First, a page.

Questing for a Name
By Karen Kincy
When I name characters, I embark upon a
lengthy quest. The name must be fairly unique and pleasant to the eye and
ear, and have a meaning suitable to the character. In the case of my current
novel, the name must also be of Scandinavian, Germanic, or Slavic origin to
fit the culture of my fictional country. Picky as I am, this can take weeks.
Sometimes I just skim through a baby name book and get lucky. More often
than not, I dig out my full arsenal of naming equipment.
The first thing I reach for, my baby name
book, is tattered from past naming quests. 20,001 Names For Baby: From A
to Z -- The Best, Most Complete Baby Name Book has plenty of names, both
popular and unusual. I often browse until a name catches my eye.
A wealth of names can be found on the
Internet. The Google search engine (www.google.com)
can be a great help if you type in something like "medieval German names" or
"name meaning golden." The flood of results can be tiring to wade through,
however, so I'll share my favorite naming websites with you.
An excellent place to start would be Behind
the Name (www.behindthename.com).
Their large directory of names can be searched or browsed by meaning, by
country of origin, or alphabetically. Their message boards have helpful
people ready to comment on a name, provide suggestions, or clarify a name's
pronunciation or meaning.
For aficionados of unusual names, Name
can't be beat. Their specialty is "unique, unusual and creative names." They
have a nice collection of names and a helpful bulletin board. Check out the
interactive features like favorite names, least favorite names, and name
If these names aren't unique and unusual
enough for you, there are plenty of name generators online. I think the
Seventh Sanctum Page of Generators (www.seventhsanctum.com)
is the current champ. If you like to fiddle more precisely with a generator,
try Samuel Stoddard's Fantasy Name Generator (http://rinkworks.com/namegen/)
and read the advanced instructions.
One problem with the Internet is that you
can never be sure if information is accurate. This is fine for a fantasy
writer's inspiration, but not for historical names. The websites I've listed
seem reliable, but double-check your names with at least two or three
If you prefer print sources, names can be
gleaned from the most unlikely places. Baby name books are obvious, as are
phonebooks (the best source for surnames). But what about a dictionary of
Some of my favorite names come from this
source. I use the Chambers Dictionary of Etymology. For those who
don't like lugging around a 1284-page book, there are online counterparts.
The Online Dictionary of Etymology (www.etymonline.com)
matches my print dictionary fairly closely. A similar source is the
Webster's Online Dictionary (www.websters-online-dictionary.com).
The etymological approach to naming
characters can be as exciting as a treasure hunt. For example, if I were
naming a character with fiery red hair, I would first check the origin of
the word "fire." Nothing catches my fancy in that entry, so I check "red."
Hmmm, still no luck. How about "burn"? Ah, I've found brenna, Old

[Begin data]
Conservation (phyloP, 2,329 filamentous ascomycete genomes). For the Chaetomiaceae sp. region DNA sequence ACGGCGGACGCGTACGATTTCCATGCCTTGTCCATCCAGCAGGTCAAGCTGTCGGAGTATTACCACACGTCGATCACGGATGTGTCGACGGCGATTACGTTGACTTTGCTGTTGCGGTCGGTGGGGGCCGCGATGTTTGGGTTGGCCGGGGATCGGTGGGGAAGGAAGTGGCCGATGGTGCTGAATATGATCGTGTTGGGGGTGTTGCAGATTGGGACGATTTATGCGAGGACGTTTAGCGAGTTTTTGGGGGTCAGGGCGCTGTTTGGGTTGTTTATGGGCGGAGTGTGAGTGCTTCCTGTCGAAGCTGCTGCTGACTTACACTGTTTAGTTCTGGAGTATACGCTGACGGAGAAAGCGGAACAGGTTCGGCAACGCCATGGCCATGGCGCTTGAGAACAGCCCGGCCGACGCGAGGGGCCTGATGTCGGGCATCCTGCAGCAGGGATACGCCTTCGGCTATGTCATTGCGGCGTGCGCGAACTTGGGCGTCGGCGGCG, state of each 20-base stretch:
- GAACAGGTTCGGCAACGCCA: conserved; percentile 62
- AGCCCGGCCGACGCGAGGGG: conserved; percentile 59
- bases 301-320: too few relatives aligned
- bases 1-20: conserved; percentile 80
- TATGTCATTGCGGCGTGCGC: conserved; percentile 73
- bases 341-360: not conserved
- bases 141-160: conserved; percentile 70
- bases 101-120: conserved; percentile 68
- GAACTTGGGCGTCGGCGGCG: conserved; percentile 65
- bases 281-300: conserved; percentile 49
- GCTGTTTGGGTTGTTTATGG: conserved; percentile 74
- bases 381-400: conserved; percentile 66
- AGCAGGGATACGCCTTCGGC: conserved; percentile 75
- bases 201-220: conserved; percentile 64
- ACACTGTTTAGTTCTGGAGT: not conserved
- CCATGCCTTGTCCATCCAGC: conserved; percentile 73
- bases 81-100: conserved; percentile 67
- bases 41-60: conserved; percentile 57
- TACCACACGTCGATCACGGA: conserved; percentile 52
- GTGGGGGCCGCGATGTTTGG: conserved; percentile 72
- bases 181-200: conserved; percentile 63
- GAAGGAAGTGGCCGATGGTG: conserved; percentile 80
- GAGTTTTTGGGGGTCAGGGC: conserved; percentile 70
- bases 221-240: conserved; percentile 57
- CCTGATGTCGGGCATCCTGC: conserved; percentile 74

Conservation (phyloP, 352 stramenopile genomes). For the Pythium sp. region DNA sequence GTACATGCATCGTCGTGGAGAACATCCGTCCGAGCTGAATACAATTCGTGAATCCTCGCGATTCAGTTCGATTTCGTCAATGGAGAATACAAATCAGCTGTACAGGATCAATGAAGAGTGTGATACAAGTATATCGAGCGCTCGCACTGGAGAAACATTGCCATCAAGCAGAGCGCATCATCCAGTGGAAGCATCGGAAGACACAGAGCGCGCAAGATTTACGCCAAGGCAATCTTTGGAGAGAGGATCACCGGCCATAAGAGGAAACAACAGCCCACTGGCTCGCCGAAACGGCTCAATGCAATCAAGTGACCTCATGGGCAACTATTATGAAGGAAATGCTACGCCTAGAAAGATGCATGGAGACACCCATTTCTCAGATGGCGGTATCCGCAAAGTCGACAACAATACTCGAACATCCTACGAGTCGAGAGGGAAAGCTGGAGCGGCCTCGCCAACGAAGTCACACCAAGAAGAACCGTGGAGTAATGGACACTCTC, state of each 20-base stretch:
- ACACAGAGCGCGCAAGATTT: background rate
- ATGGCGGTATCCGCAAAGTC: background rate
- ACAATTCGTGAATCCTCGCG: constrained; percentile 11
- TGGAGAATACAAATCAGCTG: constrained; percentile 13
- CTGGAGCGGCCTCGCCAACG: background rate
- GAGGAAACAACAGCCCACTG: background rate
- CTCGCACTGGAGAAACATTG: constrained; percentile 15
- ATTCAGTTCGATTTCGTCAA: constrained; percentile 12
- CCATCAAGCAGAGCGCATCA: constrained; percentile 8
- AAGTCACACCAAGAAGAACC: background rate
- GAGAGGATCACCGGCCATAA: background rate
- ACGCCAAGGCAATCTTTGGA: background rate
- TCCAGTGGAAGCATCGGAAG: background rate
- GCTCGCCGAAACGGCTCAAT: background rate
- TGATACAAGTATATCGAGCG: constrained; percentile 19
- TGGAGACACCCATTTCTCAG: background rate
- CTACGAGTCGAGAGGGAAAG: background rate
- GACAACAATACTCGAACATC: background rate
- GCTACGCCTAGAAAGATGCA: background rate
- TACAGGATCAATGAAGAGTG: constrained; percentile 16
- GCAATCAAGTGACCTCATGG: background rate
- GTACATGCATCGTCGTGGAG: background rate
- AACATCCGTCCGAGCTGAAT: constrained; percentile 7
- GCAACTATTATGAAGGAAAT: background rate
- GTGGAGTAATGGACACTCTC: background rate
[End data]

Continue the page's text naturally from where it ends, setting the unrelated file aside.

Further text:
Icelandic for "to set on fire." Brenna is also Irish Gaelic for
"raven-haired" (as discovered in my baby name book), so perhaps I'll keep
This is a creativity-stretching exercise,
and you can learn fascinating facts about words. Did you know that
peregrine is from the Latin peregrinus, "from foreign parts,
foreigner"? I see that the Old French name for a peregrine falcon was
faulcon pelerin. Pelerin would make a great name for a falcon-like
If you prefer a botanical flavor, you can
research the origins of plant names. I use Gardener's Latin: A Lexicon.
Skimming just now I see chryseus, which means "golden yellow";
arvensis, "pertaining to cultivated fields"; and piperita,
"resembling peppermint; sharply fragrant or flavored."
Why not a golden-haired King Chryseus?
Arvensia, a farm girl who works in fields? Piperita, a fairy with a fondness
I also use Plants of the Pacific
Northwest. (The publisher has guidebooks for other regions of western
North America as well.) At the bottom of each entry, there's often
information on the name of the plant, tree, lichen, etc.. Most are Latin or
Greek, with a few words in other languages like the Old English alor,
"reddish-yellow," an ancestor of alder.
Looking in this guidebook now, I see
tiarella ("little tiara" in Latin), the genus name of Foamflower.
Wouldn't that make a pretty name for a lady? The book also informs me this
kind of tiara "was a turban-like head-dress of ancient Persians, not the
glittering diamond affair worn by Princess Diana." Well! Perhaps my Lady
Tiarella needs a new name.
Naming characters can be fun and
fascinating. Enjoy your quest for the perfect name!
Carol McD. Wallace. 20,001 Names For
Baby: From A to Z – The Best, Most Complete Baby Name Book. Avon
Books, 1992. ISBN 0-380-76227-7.
Robert K. Barnhart. Chambers
Dictionary of Etymology. Chambers, 1999. ISBN 0-550-14230-4.
Bill Neal. Gardener's Latin: A
Lexicon. Algonquin Books of Chapel Hill, 1992. ISBN 0-945575-94-7.
Jim Pojar and Andy MacKinnon. Plants
of the Pacific Northwest: Washington, Oregon, British Columbia, and
Alaska. Lone Pine Publishing, 1994. ISBN 1-55105-040-4.